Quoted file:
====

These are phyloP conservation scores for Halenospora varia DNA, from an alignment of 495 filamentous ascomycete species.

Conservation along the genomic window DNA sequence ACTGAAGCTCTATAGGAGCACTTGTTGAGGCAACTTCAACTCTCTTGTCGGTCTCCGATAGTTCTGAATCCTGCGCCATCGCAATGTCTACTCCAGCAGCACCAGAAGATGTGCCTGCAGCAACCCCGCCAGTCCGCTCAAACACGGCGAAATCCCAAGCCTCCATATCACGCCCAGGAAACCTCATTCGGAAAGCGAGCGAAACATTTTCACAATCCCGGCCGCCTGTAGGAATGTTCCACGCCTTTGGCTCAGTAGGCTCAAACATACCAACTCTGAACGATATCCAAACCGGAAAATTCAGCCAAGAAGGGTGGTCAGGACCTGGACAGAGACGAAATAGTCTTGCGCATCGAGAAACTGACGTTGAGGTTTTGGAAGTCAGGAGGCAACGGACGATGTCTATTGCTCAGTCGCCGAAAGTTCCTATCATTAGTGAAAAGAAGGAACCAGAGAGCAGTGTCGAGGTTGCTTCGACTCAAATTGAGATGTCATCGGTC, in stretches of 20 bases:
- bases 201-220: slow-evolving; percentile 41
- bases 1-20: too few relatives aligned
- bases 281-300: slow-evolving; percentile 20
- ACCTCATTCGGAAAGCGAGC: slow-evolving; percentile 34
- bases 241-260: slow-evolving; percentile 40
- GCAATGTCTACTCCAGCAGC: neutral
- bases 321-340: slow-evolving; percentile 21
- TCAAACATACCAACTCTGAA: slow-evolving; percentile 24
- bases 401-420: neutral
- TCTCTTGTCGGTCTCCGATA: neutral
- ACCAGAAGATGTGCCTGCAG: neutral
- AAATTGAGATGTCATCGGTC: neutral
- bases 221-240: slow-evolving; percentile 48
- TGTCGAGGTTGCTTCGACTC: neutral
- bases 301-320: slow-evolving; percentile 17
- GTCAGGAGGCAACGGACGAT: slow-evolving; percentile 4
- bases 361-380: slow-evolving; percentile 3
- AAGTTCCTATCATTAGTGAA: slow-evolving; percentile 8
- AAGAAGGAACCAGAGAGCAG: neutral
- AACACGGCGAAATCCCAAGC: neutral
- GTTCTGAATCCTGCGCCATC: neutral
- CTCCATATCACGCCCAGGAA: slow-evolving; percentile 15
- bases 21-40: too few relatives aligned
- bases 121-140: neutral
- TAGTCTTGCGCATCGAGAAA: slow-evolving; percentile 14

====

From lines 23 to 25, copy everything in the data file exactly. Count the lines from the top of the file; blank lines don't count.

- GTTCTGAATCCTGCGCCATC: neutral
- CTCCATATCACGCCCAGGAA: slow-evolving; percentile 15
- bases 21-40: too few relatives aligned